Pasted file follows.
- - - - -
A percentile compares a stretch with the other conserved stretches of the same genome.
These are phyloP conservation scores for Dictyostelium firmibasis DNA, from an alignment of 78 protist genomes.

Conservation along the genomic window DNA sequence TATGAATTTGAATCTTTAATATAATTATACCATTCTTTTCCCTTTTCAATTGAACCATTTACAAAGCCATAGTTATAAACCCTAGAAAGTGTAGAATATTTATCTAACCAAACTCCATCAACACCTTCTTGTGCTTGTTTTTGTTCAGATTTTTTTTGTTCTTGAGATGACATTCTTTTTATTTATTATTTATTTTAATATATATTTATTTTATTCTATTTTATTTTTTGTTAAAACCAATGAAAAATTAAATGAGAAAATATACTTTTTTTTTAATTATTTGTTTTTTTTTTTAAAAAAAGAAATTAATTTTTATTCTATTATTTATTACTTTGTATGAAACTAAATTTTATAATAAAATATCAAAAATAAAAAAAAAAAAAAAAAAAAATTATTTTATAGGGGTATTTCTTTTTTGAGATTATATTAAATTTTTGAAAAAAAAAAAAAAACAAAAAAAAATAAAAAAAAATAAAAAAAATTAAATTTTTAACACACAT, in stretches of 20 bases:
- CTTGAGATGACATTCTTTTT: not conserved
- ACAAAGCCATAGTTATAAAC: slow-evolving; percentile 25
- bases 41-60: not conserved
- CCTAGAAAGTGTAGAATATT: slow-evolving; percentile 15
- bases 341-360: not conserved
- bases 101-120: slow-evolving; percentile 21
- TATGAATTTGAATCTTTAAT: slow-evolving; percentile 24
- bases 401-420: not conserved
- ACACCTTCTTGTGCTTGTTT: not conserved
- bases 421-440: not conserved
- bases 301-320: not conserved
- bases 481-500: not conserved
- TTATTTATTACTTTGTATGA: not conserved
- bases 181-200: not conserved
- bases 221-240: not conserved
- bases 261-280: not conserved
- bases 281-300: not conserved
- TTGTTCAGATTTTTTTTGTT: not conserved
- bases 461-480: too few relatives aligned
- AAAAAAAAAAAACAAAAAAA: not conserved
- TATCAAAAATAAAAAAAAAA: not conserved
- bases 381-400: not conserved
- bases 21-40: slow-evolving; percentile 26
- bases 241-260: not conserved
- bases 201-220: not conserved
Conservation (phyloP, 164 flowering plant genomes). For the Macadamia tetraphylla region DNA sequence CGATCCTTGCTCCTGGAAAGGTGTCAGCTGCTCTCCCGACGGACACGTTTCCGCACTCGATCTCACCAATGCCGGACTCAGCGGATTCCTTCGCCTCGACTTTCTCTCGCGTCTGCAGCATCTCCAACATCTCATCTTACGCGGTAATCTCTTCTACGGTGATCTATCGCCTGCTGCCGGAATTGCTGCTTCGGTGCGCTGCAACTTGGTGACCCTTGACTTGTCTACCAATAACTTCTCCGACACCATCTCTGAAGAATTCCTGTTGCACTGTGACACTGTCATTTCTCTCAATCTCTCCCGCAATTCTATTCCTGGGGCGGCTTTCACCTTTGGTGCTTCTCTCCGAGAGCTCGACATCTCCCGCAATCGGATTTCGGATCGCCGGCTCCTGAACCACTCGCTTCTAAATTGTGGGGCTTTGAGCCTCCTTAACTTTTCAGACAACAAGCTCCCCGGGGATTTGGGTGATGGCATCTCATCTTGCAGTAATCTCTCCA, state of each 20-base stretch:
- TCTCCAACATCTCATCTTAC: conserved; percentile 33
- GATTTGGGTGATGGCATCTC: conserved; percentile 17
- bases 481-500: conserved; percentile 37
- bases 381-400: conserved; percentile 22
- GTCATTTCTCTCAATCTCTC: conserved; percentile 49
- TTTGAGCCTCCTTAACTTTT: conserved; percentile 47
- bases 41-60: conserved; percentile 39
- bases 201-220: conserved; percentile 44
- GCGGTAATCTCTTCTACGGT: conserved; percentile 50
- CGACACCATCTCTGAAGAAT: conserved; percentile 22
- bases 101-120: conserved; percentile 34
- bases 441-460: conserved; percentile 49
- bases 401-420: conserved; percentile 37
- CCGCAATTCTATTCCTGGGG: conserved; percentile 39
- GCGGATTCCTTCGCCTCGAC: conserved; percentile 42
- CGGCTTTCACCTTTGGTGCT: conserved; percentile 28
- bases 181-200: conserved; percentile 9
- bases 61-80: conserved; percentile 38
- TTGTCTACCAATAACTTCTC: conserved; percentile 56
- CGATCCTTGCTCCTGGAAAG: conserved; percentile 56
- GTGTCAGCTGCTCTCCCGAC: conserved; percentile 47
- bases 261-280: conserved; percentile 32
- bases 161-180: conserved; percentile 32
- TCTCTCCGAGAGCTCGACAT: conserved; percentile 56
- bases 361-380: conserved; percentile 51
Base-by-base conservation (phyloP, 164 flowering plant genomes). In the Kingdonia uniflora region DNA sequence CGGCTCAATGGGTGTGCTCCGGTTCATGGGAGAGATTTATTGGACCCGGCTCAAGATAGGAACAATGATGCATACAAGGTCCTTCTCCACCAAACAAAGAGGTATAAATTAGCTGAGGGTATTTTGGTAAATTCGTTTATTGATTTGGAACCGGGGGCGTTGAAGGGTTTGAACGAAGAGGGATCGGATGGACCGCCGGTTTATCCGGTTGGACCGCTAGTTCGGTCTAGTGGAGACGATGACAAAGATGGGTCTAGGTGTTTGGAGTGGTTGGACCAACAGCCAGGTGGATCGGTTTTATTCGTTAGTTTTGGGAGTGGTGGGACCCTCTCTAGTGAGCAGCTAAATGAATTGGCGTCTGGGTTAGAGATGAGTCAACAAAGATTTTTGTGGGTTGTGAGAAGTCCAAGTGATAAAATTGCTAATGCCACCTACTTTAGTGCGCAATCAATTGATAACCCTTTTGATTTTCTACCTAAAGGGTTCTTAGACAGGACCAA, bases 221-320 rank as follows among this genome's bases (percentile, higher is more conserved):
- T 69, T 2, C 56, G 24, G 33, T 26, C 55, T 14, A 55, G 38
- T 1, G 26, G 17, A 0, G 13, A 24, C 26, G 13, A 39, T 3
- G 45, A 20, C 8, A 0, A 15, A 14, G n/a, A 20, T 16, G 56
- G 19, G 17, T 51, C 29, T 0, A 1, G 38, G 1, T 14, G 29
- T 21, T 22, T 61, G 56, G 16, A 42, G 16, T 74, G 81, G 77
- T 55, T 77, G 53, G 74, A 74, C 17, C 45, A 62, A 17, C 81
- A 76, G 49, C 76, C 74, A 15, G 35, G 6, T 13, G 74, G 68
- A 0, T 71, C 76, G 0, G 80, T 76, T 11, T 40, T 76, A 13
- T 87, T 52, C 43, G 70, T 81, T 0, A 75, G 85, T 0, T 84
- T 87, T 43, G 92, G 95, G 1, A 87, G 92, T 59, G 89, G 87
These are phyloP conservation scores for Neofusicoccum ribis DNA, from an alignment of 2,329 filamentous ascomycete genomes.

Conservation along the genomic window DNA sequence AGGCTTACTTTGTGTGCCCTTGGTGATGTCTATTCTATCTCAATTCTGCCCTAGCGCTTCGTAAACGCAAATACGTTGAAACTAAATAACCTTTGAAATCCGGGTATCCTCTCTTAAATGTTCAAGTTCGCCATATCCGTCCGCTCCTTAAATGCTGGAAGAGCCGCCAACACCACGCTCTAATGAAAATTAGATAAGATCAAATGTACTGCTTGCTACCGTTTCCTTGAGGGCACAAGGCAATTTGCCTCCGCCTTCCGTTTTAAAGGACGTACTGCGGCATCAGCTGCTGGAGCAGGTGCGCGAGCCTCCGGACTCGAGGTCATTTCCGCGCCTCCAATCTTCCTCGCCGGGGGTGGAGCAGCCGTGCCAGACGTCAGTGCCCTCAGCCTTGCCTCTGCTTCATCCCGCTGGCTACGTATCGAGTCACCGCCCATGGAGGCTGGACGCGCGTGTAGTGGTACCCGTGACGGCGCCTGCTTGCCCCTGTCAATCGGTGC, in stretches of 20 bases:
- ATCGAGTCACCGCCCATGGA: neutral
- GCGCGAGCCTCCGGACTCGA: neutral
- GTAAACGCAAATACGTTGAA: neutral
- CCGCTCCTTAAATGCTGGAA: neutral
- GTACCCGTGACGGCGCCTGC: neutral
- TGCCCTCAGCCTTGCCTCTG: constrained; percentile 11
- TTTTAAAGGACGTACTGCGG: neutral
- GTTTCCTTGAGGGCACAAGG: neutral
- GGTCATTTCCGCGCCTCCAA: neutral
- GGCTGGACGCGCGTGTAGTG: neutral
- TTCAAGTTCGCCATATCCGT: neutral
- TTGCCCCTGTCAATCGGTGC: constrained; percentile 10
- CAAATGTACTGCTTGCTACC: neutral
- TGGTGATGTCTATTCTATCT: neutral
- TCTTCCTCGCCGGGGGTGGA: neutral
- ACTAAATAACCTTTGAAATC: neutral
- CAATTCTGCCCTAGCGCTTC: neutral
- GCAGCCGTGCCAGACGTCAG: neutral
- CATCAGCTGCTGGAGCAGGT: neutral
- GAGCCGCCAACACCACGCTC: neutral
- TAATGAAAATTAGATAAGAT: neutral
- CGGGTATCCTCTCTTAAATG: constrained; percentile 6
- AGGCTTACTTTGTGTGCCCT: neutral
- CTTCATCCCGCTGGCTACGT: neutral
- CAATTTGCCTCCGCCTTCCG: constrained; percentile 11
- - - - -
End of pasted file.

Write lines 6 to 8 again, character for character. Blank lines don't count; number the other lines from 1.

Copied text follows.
- bases 41-60: not conserved
- CCTAGAAAGTGTAGAATATT: slow-evolving; percentile 15
- bases 341-360: not conserved